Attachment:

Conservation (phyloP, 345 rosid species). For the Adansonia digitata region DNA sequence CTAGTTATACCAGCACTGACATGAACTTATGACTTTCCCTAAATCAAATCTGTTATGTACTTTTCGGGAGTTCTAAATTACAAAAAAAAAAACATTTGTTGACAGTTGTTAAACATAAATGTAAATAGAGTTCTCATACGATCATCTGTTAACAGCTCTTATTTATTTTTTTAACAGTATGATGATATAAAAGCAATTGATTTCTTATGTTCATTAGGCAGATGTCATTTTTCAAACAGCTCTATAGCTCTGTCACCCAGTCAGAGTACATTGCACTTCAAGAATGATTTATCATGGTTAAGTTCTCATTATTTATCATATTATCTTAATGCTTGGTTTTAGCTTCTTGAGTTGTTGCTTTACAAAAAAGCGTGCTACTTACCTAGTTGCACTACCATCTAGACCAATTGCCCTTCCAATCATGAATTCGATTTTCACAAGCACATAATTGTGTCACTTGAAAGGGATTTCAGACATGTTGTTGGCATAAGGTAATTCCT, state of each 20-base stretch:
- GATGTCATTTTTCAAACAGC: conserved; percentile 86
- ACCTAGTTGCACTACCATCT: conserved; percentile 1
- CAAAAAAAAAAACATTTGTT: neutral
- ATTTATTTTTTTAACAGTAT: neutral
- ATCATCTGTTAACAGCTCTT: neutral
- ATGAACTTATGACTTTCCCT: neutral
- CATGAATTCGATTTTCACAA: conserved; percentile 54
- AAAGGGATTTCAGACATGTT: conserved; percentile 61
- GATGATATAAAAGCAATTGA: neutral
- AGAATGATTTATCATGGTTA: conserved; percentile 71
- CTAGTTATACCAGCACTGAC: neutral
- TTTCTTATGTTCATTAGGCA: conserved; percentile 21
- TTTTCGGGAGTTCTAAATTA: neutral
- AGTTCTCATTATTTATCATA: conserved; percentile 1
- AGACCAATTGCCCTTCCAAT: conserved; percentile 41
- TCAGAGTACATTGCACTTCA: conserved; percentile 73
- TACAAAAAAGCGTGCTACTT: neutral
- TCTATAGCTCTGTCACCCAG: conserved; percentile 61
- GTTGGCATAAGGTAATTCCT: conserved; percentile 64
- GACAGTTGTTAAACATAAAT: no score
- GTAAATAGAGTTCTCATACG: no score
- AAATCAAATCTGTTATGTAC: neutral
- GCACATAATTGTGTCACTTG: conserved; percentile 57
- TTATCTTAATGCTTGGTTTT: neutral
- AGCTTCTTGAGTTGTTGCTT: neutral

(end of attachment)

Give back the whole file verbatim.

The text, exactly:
Conservation (phyloP, 345 rosid species). For the Adansonia digitata region DNA sequence CTAGTTATACCAGCACTGACATGAACTTATGACTTTCCCTAAATCAAATCTGTTATGTACTTTTCGGGAGTTCTAAATTACAAAAAAAAAAACATTTGTTGACAGTTGTTAAACATAAATGTAAATAGAGTTCTCATACGATCATCTGTTAACAGCTCTTATTTATTTTTTTAACAGTATGATGATATAAAAGCAATTGATTTCTTATGTTCATTAGGCAGATGTCATTTTTCAAACAGCTCTATAGCTCTGTCACCCAGTCAGAGTACATTGCACTTCAAGAATGATTTATCATGGTTAAGTTCTCATTATTTATCATATTATCTTAATGCTTGGTTTTAGCTTCTTGAGTTGTTGCTTTACAAAAAAGCGTGCTACTTACCTAGTTGCACTACCATCTAGACCAATTGCCCTTCCAATCATGAATTCGATTTTCACAAGCACATAATTGTGTCACTTGAAAGGGATTTCAGACATGTTGTTGGCATAAGGTAATTCCT, state of each 20-base stretch:
- GATGTCATTTTTCAAACAGC: conserved; percentile 86
- ACCTAGTTGCACTACCATCT: conserved; percentile 1
- CAAAAAAAAAAACATTTGTT: neutral
- ATTTATTTTTTTAACAGTAT: neutral
- ATCATCTGTTAACAGCTCTT: neutral
- ATGAACTTATGACTTTCCCT: neutral
- CATGAATTCGATTTTCACAA: conserved; percentile 54
- AAAGGGATTTCAGACATGTT: conserved; percentile 61
- GATGATATAAAAGCAATTGA: neutral
- AGAATGATTTATCATGGTTA: conserved; percentile 71
- CTAGTTATACCAGCACTGAC: neutral
- TTTCTTATGTTCATTAGGCA: conserved; percentile 21
- TTTTCGGGAGTTCTAAATTA: neutral
- AGTTCTCATTATTTATCATA: conserved; percentile 1
- AGACCAATTGCCCTTCCAAT: conserved; percentile 41
- TCAGAGTACATTGCACTTCA: conserved; percentile 73
- TACAAAAAAGCGTGCTACTT: neutral
- TCTATAGCTCTGTCACCCAG: conserved; percentile 61
- GTTGGCATAAGGTAATTCCT: conserved; percentile 64
- GACAGTTGTTAAACATAAAT: no score
- GTAAATAGAGTTCTCATACG: no score
- AAATCAAATCTGTTATGTAC: neutral
- GCACATAATTGTGTCACTTG: conserved; percentile 57
- TTATCTTAATGCTTGGTTTT: neutral
- AGCTTCTTGAGTTGTTGCTT: neutral